If that's the case then why would the BoE bother raising rates? They'd only do that if they thought it would control inflation, otherwise they'd just be heaping unecessary pain on the economy.

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Here's me thinking it's global energy prices filtering through the manufacturing process and into imported goods prices - doh!!!

Doh!!! Where the hell do you think the inflation in commodity prices is coming from? We borrow money and send it to the Chinese who buy commodities to make the tat they send back to us.

They'd only do that if they thought it would control inflation, otherwise they'd just be heaping unecessary pain on the economy.

It's called stagflation, and happens when you let inflationary pressures build up for years and then have to raise rates while your economy is declining in order to try to eliminate those pressures. At least the interest rate rises increase the value of the pound and reduce the effective cost of commodities.

Edited by MarkG

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It's called stagflation, and happens when you let inflationary pressures build up for years and then have to raise rates while your economy is declining in order to try to eliminate those pressures. At least the interest rate rises increase the value of the pound and reduce the effective cost of commodities.

...whilst simultaneously plunging us into recession. If the interest rate rises won't control the inflation anyway (because its not domestically driven and can't be controlled by reducing consumer spending) then the BoE will simply concentrate on the stability target instead - probably by switching their focus to core inflation and accepting that the CPI will be out of target range for a while. I think Mervyn King would be happier to explain to the chancellor why he's missed an inflation target than explain why he's plunged the economy into recession...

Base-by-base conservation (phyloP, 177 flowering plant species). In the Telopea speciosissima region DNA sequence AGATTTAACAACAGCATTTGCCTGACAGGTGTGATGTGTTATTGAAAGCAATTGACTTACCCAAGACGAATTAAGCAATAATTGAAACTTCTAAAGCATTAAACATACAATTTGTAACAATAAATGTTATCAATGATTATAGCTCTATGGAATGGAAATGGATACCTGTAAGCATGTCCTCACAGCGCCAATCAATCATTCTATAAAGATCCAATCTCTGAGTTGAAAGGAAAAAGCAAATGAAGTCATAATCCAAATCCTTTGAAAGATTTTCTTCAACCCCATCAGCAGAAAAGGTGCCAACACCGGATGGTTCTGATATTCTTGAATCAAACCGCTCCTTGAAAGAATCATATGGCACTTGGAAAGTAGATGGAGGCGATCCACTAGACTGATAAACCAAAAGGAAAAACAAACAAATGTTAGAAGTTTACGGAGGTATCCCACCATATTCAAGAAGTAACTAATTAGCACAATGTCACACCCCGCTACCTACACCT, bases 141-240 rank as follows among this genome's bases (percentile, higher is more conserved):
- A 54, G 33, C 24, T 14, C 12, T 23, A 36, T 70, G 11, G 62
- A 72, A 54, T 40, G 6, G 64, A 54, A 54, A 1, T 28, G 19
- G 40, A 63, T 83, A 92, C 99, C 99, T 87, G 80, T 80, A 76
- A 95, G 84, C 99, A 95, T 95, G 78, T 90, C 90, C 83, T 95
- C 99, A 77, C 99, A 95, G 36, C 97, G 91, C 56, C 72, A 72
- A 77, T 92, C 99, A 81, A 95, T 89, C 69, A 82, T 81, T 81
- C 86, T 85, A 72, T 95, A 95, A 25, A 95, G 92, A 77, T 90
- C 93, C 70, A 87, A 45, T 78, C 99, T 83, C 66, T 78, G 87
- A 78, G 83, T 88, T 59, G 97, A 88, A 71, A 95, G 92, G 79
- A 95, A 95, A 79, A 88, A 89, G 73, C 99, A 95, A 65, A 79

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Doh!!! Where the hell do you think the inflation in commodity prices is coming from? We borrow money and send it to the Chinese who buy commodities to make the tat they send back to us.

A convoluted way of saying that increased demand from the west for imported goods (fuelled by global credit) has pushed up energy, and ultimately, commodity prices

...but it's not the only reason for rising energy prices - market speculation, capacities...

Edited by dnd

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A convoluted way of saying that increased demand from the west for imported goods (fuelled by global credit) has pushed up energy, and ultimately, commodity prices

...but it's not the only reason for rising energy prices - market speculation, capacities...

...war in the Middle East...

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There won't be anymore IR rises if the public stops the spending on credit and pushing up real inflation

..yes there will!!!!!!

I'm afraid the big picture is more about the global village and less about little britain.

If 3bn indian and chinese people all want cars when they couldn't afford them before it has a F***in WHOPPIN impact on how we live,because we have to buy raw goods at market raet,just like they do.

considering there are only about 600mn people in EU/US who already own cars,that should put things in perspective.

if that doesn't ....ponder on china/india being 1/3 the population of the entire planet.

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  • 335 Brexit, House prices and Summer 2020

    1. 1. Including the effects Brexit, where do you think average UK house prices will be relative to now in June 2020?


      • down 5% +
      • down 2.5%
      • Even
      • up 2.5%
      • up 5%